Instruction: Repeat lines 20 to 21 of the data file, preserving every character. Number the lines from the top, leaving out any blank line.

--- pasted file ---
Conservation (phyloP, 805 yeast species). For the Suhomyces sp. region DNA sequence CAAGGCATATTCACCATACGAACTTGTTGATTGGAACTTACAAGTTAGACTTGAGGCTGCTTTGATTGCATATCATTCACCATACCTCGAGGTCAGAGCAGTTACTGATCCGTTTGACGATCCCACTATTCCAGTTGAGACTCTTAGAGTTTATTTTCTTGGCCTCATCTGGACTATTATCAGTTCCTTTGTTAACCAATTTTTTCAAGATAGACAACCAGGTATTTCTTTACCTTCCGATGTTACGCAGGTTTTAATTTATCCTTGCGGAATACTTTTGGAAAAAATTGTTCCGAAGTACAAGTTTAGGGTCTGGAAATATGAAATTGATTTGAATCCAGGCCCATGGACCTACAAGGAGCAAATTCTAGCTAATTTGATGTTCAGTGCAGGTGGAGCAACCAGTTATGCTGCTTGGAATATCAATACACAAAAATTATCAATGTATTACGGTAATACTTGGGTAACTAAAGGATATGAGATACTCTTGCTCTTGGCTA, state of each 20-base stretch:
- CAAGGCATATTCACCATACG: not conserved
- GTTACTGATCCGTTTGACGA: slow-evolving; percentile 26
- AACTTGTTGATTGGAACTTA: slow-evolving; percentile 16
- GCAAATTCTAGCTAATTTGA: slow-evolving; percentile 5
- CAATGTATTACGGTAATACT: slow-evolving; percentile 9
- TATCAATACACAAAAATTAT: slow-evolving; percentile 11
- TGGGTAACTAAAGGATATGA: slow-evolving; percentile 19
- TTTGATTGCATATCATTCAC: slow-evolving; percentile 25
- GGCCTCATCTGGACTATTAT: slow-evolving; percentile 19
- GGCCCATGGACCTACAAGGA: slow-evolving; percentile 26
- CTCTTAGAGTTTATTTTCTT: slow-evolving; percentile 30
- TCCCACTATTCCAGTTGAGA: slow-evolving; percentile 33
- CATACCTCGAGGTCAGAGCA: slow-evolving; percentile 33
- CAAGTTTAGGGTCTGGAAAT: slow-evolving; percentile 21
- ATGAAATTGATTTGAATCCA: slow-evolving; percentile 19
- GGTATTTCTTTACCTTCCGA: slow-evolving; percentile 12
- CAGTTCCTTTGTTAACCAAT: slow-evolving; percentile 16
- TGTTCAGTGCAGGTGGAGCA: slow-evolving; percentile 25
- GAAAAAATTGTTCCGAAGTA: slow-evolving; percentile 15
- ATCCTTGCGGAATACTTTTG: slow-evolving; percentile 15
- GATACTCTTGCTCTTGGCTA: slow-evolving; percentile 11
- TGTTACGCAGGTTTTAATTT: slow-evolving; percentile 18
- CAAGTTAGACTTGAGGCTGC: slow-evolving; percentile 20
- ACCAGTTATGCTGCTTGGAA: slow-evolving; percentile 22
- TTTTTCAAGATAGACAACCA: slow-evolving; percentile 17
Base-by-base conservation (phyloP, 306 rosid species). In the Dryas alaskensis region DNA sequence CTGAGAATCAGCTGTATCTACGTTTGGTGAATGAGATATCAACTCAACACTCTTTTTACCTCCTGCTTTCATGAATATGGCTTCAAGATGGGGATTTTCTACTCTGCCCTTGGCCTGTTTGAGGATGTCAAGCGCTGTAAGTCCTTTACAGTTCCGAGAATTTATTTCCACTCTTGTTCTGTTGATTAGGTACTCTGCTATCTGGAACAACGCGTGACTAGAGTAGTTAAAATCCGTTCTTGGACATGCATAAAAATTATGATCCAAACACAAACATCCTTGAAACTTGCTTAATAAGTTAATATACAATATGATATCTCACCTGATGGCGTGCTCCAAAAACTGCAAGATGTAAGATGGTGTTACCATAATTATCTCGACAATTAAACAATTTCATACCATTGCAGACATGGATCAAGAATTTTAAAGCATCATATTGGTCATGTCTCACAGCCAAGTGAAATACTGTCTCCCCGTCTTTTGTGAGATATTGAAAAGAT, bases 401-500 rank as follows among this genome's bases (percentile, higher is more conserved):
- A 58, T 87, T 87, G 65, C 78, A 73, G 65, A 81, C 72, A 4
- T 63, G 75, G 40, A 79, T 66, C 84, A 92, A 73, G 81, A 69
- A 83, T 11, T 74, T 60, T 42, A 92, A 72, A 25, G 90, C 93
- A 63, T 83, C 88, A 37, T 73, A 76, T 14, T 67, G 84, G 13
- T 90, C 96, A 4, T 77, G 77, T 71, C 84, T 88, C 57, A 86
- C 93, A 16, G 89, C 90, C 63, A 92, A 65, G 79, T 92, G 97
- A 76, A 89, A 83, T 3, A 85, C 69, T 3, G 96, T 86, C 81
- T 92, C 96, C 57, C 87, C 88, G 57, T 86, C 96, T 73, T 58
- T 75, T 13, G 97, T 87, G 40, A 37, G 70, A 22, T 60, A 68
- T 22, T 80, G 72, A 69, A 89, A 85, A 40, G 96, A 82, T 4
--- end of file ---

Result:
- GAAAAAATTGTTCCGAAGTA: slow-evolving; percentile 15
- ATCCTTGCGGAATACTTTTG: slow-evolving; percentile 15